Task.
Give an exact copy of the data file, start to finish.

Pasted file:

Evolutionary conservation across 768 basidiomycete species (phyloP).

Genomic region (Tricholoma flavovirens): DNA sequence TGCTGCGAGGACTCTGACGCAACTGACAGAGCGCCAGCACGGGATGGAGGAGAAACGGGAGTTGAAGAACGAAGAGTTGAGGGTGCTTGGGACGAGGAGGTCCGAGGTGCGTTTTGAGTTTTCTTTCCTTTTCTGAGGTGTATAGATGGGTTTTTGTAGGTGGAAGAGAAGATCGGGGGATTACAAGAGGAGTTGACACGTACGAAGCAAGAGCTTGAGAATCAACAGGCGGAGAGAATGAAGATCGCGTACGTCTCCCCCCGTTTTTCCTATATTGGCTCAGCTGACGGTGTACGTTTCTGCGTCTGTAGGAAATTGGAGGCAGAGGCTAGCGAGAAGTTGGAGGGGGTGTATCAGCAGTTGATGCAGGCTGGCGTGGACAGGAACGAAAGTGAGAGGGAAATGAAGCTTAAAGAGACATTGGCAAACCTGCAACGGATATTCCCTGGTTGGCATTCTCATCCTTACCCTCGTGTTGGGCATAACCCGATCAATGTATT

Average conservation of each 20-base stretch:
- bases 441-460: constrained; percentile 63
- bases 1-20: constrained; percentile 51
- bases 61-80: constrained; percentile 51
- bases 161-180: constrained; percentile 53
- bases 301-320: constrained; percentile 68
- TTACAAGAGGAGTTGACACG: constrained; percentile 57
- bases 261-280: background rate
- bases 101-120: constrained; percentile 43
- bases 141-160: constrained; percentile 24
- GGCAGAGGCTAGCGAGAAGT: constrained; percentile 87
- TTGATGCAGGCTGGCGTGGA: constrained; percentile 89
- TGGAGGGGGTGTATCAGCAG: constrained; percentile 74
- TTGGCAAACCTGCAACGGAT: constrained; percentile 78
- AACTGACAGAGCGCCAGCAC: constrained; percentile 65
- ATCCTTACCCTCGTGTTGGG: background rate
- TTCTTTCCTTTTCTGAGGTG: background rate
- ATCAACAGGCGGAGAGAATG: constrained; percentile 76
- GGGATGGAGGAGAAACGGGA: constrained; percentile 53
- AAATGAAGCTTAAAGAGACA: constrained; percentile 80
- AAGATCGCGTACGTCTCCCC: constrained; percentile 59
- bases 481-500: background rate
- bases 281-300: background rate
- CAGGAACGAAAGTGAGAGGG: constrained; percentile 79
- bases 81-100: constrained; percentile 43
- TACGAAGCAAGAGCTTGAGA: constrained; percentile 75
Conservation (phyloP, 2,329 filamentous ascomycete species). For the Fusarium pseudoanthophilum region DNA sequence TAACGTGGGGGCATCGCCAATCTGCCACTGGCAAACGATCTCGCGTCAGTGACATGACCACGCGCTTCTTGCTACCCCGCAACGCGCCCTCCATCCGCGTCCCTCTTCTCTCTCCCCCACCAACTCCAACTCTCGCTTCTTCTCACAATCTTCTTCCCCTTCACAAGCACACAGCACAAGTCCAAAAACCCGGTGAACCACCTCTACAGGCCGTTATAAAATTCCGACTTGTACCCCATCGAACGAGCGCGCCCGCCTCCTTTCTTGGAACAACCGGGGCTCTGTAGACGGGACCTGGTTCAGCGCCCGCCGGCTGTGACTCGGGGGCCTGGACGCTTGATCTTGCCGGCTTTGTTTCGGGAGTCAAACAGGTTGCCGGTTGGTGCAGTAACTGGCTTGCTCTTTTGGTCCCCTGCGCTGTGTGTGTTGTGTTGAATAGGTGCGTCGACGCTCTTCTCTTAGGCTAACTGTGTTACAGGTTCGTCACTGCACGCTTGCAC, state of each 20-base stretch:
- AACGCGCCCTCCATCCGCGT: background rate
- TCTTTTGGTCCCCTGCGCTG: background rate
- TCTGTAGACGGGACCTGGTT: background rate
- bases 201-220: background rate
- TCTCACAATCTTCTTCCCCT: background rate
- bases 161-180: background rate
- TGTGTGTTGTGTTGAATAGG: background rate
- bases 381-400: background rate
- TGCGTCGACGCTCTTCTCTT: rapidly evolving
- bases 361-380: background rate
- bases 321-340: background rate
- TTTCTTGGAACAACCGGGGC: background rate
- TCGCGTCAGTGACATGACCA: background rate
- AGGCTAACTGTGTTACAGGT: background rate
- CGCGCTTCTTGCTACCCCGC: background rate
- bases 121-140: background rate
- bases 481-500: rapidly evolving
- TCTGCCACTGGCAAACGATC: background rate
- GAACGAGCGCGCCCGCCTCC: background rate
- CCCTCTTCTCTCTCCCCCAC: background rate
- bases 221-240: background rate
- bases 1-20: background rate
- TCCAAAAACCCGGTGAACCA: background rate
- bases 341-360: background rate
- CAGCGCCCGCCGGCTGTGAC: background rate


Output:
Evolutionary conservation across 768 basidiomycete species (phyloP).

Genomic region (Tricholoma flavovirens): DNA sequence TGCTGCGAGGACTCTGACGCAACTGACAGAGCGCCAGCACGGGATGGAGGAGAAACGGGAGTTGAAGAACGAAGAGTTGAGGGTGCTTGGGACGAGGAGGTCCGAGGTGCGTTTTGAGTTTTCTTTCCTTTTCTGAGGTGTATAGATGGGTTTTTGTAGGTGGAAGAGAAGATCGGGGGATTACAAGAGGAGTTGACACGTACGAAGCAAGAGCTTGAGAATCAACAGGCGGAGAGAATGAAGATCGCGTACGTCTCCCCCCGTTTTTCCTATATTGGCTCAGCTGACGGTGTACGTTTCTGCGTCTGTAGGAAATTGGAGGCAGAGGCTAGCGAGAAGTTGGAGGGGGTGTATCAGCAGTTGATGCAGGCTGGCGTGGACAGGAACGAAAGTGAGAGGGAAATGAAGCTTAAAGAGACATTGGCAAACCTGCAACGGATATTCCCTGGTTGGCATTCTCATCCTTACCCTCGTGTTGGGCATAACCCGATCAATGTATT

Average conservation of each 20-base stretch:
- bases 441-460: constrained; percentile 63
- bases 1-20: constrained; percentile 51
- bases 61-80: constrained; percentile 51
- bases 161-180: constrained; percentile 53
- bases 301-320: constrained; percentile 68
- TTACAAGAGGAGTTGACACG: constrained; percentile 57
- bases 261-280: background rate
- bases 101-120: constrained; percentile 43
- bases 141-160: constrained; percentile 24
- GGCAGAGGCTAGCGAGAAGT: constrained; percentile 87
- TTGATGCAGGCTGGCGTGGA: constrained; percentile 89
- TGGAGGGGGTGTATCAGCAG: constrained; percentile 74
- TTGGCAAACCTGCAACGGAT: constrained; percentile 78
- AACTGACAGAGCGCCAGCAC: constrained; percentile 65
- ATCCTTACCCTCGTGTTGGG: background rate
- TTCTTTCCTTTTCTGAGGTG: background rate
- ATCAACAGGCGGAGAGAATG: constrained; percentile 76
- GGGATGGAGGAGAAACGGGA: constrained; percentile 53
- AAATGAAGCTTAAAGAGACA: constrained; percentile 80
- AAGATCGCGTACGTCTCCCC: constrained; percentile 59
- bases 481-500: background rate
- bases 281-300: background rate
- CAGGAACGAAAGTGAGAGGG: constrained; percentile 79
- bases 81-100: constrained; percentile 43
- TACGAAGCAAGAGCTTGAGA: constrained; percentile 75
Conservation (phyloP, 2,329 filamentous ascomycete species). For the Fusarium pseudoanthophilum region DNA sequence TAACGTGGGGGCATCGCCAATCTGCCACTGGCAAACGATCTCGCGTCAGTGACATGACCACGCGCTTCTTGCTACCCCGCAACGCGCCCTCCATCCGCGTCCCTCTTCTCTCTCCCCCACCAACTCCAACTCTCGCTTCTTCTCACAATCTTCTTCCCCTTCACAAGCACACAGCACAAGTCCAAAAACCCGGTGAACCACCTCTACAGGCCGTTATAAAATTCCGACTTGTACCCCATCGAACGAGCGCGCCCGCCTCCTTTCTTGGAACAACCGGGGCTCTGTAGACGGGACCTGGTTCAGCGCCCGCCGGCTGTGACTCGGGGGCCTGGACGCTTGATCTTGCCGGCTTTGTTTCGGGAGTCAAACAGGTTGCCGGTTGGTGCAGTAACTGGCTTGCTCTTTTGGTCCCCTGCGCTGTGTGTGTTGTGTTGAATAGGTGCGTCGACGCTCTTCTCTTAGGCTAACTGTGTTACAGGTTCGTCACTGCACGCTTGCAC, state of each 20-base stretch:
- AACGCGCCCTCCATCCGCGT: background rate
- TCTTTTGGTCCCCTGCGCTG: background rate
- TCTGTAGACGGGACCTGGTT: background rate
- bases 201-220: background rate
- TCTCACAATCTTCTTCCCCT: background rate
- bases 161-180: background rate
- TGTGTGTTGTGTTGAATAGG: background rate
- bases 381-400: background rate
- TGCGTCGACGCTCTTCTCTT: rapidly evolving
- bases 361-380: background rate
- bases 321-340: background rate
- TTTCTTGGAACAACCGGGGC: background rate
- TCGCGTCAGTGACATGACCA: background rate
- AGGCTAACTGTGTTACAGGT: background rate
- CGCGCTTCTTGCTACCCCGC: background rate
- bases 121-140: background rate
- bases 481-500: rapidly evolving
- TCTGCCACTGGCAAACGATC: background rate
- GAACGAGCGCGCCCGCCTCC: background rate
- CCCTCTTCTCTCTCCCCCAC: background rate
- bases 221-240: background rate
- bases 1-20: background rate
- TCCAAAAACCCGGTGAACCA: background rate
- bases 341-360: background rate
- CAGCGCCCGCCGGCTGTGAC: background rate